How do you measure mass with high precision? This is not an easy question, as it is very difficult to measure the weight of something with the same ultra-high precision with which atomic clocks measure time. To this day, the kilogram is defined by a piece of metal made of platinum and iridium that is stored in Paris. If you want to know with absolute precision the weight of something, you would have to compare it to this particular piece of metal. This does not only seem very imprecise and old-fashioned, it also leads to a range of issues. Only last week there have been news reports of the official kilogram piece and its various official copies all over the world slowly gaining weight from dirt on their surface.
It comes as no surprise that physicists are searching for more precise ways to measure weight, and the method now published in Science by Holger Müller and colleagues from Berkeley is one of the most elegant and beautiful ones that I have seen in a long time. It is based on a quantity that we know very well how to measure with very high precision – time. The question is how to measure the mass of something by telling the time.
This is where a concept from quantum physics comes into play, where any object can also be described as a wave. In mathematical terms it has a wavefunction. And one of the characteristic features of any wave is that it oscillates, like the ripples in a pond. For the wavefunctions of an object with mass, the heavier it is, the faster its wavefunction oscillates. And this gives us the direct link between mass and time. Measuring the oscillation speed of an object’s wavefunction gives us its mass. The only problem is that even for something tiny as an atom these waves oscillate far too fast to be measured by any technology available.
Müller and colleagues now used an ingenious trick to get some information on the wavefunction of an atom. They take a gas of atoms, caesium 133, and irradiate it with a laser beam. The beam intensity and pulses are chosen such that about half of the atoms of the gas are kicked out of their resting position and move away from the original gas. A little while later, another laser pulse pushes them back again towards their starting point, so that they meet the other half of atoms in rest again. This causes an interference of the waves similar to the wave patterns that form in a pond if you throw two stones into the water at the same time.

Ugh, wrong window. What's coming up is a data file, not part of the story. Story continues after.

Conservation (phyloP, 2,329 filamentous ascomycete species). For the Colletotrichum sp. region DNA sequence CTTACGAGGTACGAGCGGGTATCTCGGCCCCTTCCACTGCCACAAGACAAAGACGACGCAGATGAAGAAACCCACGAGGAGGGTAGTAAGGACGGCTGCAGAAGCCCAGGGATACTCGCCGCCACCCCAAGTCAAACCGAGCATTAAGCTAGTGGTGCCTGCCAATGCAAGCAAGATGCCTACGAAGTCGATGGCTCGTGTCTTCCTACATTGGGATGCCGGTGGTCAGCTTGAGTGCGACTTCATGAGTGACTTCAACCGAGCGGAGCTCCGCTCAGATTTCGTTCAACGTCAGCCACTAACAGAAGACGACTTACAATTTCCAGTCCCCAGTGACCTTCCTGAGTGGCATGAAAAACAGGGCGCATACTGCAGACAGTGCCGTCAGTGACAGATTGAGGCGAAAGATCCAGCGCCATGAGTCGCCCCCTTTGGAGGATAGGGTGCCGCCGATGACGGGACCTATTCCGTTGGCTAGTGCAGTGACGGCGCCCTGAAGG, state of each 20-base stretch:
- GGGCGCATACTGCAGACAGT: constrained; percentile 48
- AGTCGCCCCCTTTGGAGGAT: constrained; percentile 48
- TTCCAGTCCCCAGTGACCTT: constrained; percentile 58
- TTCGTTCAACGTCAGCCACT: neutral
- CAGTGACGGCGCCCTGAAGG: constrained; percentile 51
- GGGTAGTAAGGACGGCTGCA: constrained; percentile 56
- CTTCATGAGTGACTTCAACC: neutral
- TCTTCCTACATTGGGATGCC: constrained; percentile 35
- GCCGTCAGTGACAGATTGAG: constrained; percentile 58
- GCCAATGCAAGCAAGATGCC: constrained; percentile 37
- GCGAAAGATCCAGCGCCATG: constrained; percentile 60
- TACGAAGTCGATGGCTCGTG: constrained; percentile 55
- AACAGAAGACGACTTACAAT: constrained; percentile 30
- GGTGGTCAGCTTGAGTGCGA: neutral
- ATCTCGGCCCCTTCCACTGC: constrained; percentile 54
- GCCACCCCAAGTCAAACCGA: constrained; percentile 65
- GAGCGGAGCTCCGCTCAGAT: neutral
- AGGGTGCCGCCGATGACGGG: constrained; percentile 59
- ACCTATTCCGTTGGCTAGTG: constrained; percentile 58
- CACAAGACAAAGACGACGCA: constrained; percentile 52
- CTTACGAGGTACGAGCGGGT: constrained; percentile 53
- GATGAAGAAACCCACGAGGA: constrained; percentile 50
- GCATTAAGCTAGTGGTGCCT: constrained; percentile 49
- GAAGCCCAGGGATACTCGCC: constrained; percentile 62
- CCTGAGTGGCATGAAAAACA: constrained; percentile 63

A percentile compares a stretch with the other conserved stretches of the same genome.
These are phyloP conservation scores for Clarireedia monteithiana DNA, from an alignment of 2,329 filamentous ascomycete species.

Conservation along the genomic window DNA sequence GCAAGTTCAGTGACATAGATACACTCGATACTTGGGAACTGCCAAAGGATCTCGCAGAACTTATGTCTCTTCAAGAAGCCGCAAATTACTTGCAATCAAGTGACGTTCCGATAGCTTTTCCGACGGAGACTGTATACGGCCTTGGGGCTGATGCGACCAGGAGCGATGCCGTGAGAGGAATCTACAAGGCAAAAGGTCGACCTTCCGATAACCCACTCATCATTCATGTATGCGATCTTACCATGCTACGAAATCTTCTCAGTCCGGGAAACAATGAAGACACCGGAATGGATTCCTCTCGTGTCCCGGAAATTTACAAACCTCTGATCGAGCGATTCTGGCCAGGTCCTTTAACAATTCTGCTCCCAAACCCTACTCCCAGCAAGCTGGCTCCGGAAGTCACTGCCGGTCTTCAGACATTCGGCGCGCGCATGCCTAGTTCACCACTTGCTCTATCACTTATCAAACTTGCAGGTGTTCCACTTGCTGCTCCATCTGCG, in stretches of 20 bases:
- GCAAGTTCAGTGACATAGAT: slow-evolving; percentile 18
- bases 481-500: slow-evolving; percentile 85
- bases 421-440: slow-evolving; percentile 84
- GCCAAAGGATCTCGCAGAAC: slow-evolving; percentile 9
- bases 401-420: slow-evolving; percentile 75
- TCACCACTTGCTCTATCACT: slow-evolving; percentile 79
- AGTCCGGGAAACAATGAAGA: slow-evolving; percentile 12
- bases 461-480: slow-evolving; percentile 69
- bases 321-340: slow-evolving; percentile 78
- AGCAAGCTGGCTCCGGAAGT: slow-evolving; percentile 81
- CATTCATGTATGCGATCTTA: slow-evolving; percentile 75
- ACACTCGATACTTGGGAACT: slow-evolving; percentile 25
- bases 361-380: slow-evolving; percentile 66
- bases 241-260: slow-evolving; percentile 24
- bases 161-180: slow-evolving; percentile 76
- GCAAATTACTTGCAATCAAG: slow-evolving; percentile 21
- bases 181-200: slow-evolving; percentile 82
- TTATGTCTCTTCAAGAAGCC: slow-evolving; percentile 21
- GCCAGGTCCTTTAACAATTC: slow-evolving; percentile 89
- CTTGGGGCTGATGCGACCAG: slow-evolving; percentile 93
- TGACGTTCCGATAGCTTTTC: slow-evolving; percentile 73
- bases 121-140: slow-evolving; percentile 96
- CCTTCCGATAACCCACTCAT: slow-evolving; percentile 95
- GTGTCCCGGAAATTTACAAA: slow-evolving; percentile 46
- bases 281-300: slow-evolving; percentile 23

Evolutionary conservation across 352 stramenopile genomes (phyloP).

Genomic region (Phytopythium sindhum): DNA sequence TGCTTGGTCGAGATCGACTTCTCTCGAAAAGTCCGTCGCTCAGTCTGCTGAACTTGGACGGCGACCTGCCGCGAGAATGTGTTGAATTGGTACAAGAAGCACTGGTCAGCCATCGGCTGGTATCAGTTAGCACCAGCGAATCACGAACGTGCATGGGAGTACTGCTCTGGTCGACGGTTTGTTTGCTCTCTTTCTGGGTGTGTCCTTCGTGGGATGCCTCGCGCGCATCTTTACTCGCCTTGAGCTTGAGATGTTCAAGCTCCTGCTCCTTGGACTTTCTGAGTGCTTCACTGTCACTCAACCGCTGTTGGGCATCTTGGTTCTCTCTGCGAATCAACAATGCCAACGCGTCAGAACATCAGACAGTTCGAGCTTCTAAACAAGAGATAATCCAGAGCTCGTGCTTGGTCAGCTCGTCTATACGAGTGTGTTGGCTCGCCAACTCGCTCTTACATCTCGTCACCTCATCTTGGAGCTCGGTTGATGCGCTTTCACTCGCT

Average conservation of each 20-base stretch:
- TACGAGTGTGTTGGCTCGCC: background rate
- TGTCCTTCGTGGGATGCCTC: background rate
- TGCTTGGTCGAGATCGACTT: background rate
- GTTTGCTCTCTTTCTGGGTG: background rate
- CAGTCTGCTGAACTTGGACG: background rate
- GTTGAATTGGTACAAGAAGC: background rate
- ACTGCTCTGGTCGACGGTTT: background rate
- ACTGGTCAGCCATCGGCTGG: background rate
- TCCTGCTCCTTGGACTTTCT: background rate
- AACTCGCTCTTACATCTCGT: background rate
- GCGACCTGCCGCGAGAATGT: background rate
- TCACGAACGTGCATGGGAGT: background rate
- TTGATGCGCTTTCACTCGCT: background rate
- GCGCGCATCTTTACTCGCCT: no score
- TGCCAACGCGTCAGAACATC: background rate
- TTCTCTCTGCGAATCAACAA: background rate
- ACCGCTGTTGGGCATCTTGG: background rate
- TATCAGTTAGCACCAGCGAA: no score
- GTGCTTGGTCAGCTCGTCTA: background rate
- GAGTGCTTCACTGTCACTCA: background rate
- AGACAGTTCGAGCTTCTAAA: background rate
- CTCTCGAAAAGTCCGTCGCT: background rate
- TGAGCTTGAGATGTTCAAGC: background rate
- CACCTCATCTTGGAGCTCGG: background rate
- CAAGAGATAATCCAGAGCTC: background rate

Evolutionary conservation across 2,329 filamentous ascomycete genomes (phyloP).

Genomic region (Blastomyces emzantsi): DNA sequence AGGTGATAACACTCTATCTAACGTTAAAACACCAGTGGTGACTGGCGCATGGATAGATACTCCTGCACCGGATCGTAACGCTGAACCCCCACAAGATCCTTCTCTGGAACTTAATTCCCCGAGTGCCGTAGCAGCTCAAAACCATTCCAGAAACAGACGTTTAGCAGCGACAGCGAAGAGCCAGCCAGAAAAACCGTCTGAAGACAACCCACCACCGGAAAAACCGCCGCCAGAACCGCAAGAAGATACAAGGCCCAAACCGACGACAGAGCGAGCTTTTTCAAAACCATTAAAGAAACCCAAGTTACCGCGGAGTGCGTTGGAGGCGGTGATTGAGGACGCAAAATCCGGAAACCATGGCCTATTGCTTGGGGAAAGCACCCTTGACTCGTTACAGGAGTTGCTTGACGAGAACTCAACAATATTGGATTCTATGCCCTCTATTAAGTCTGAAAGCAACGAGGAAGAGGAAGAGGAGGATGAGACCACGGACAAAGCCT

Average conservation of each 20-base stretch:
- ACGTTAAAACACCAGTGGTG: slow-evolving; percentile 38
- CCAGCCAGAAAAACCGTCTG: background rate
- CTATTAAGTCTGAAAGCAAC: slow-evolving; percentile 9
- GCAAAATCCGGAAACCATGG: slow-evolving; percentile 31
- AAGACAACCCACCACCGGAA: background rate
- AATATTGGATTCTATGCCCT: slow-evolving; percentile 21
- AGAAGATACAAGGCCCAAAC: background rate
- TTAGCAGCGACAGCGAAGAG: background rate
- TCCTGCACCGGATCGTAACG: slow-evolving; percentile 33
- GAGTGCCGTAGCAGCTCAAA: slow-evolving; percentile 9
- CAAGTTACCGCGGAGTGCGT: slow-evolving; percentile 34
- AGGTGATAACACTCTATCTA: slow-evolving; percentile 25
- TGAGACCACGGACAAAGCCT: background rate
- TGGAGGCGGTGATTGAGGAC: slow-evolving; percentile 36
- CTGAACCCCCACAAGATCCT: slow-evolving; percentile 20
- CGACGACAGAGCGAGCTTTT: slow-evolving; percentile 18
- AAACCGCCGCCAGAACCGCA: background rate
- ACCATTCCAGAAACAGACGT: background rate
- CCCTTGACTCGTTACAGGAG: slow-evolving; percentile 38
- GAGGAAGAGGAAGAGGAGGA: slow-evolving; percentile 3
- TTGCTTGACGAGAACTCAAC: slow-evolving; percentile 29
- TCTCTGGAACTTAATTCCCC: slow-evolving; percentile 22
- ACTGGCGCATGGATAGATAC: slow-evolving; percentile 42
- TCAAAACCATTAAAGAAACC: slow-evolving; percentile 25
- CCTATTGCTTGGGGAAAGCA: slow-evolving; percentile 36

In case of the atom gas, the interference patterns also tell the difference between the wavefunctions of the moving atoms and those at rest. Einstein’s theory of relativity states that a particle that is moving has a higher mass than one that isn’t. In other words, the moving atoms have a different wave property than the ones at rest, their waves oscillate faster. Because the difference in speed between the atoms is not really that large, the difference between their wavefunction oscillations is small enough so that it can be measured experimentally. When measuring mass via time it is easier to measure the difference in weight than the actual weight itself.
The actual measurement of the interference patterns between the atoms in the gas is done with precisely calibrated lasers, using a technique called frequency comb. The precision achieved in measuring the mass of the caesium atoms already is ten times better than the existing mass standard, and comparable to some of the best alternative efforts to measure mass. Certainly, defining a new standard for mass still requires a lot more research, and it also isn’t that straightforward from measuring the mass of a single atom to defining a new standard for a macroscopic unit such as the kilogram. Regardless, this clever experiment represents a truly beautiful way of linking mass and time measurements.
Lan, S., Kuan, P., Estey, B., English, D., Brown, J., Hohensee, M., & Muller, H. (2013). A Clock Directly Linking Time to a Particle’s Mass Science DOI: 10.1126/science.1230767